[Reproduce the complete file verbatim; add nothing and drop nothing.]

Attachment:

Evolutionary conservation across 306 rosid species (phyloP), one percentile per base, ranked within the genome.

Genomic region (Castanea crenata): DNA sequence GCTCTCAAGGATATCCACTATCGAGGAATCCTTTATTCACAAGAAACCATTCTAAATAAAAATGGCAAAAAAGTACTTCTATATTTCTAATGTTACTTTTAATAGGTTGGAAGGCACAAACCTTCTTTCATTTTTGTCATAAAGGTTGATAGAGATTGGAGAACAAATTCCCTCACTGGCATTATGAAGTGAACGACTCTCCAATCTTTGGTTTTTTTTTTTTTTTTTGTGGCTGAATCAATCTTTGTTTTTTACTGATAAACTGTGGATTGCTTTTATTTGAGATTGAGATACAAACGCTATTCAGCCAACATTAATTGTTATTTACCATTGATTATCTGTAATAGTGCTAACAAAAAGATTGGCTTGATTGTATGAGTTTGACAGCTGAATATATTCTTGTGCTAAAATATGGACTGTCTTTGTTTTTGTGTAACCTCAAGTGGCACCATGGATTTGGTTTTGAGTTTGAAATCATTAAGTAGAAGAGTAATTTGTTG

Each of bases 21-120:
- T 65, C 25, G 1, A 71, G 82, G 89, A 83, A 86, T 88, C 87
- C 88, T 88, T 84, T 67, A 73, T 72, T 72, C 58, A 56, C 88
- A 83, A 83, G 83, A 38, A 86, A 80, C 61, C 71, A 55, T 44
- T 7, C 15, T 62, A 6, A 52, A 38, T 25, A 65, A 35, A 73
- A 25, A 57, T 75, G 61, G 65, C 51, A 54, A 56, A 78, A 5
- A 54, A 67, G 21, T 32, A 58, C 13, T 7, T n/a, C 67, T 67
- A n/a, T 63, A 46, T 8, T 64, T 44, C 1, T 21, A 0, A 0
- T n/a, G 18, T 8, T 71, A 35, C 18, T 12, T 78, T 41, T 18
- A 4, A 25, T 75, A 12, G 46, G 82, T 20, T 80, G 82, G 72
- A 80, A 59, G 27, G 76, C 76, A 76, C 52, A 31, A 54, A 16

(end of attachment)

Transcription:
Evolutionary conservation across 306 rosid species (phyloP), one percentile per base, ranked within the genome.

Genomic region (Castanea crenata): DNA sequence GCTCTCAAGGATATCCACTATCGAGGAATCCTTTATTCACAAGAAACCATTCTAAATAAAAATGGCAAAAAAGTACTTCTATATTTCTAATGTTACTTTTAATAGGTTGGAAGGCACAAACCTTCTTTCATTTTTGTCATAAAGGTTGATAGAGATTGGAGAACAAATTCCCTCACTGGCATTATGAAGTGAACGACTCTCCAATCTTTGGTTTTTTTTTTTTTTTTTGTGGCTGAATCAATCTTTGTTTTTTACTGATAAACTGTGGATTGCTTTTATTTGAGATTGAGATACAAACGCTATTCAGCCAACATTAATTGTTATTTACCATTGATTATCTGTAATAGTGCTAACAAAAAGATTGGCTTGATTGTATGAGTTTGACAGCTGAATATATTCTTGTGCTAAAATATGGACTGTCTTTGTTTTTGTGTAACCTCAAGTGGCACCATGGATTTGGTTTTGAGTTTGAAATCATTAAGTAGAAGAGTAATTTGTTG

Each of bases 21-120:
- T 65, C 25, G 1, A 71, G 82, G 89, A 83, A 86, T 88, C 87
- C 88, T 88, T 84, T 67, A 73, T 72, T 72, C 58, A 56, C 88
- A 83, A 83, G 83, A 38, A 86, A 80, C 61, C 71, A 55, T 44
- T 7, C 15, T 62, A 6, A 52, A 38, T 25, A 65, A 35, A 73
- A 25, A 57, T 75, G 61, G 65, C 51, A 54, A 56, A 78, A 5
- A 54, A 67, G 21, T 32, A 58, C 13, T 7, T n/a, C 67, T 67
- A n/a, T 63, A 46, T 8, T 64, T 44, C 1, T 21, A 0, A 0
- T n/a, G 18, T 8, T 71, A 35, C 18, T 12, T 78, T 41, T 18
- A 4, A 25, T 75, A 12, G 46, G 82, T 20, T 80, G 82, G 72
- A 80, A 59, G 27, G 76, C 76, A 76, C 52, A 31, A 54, A 16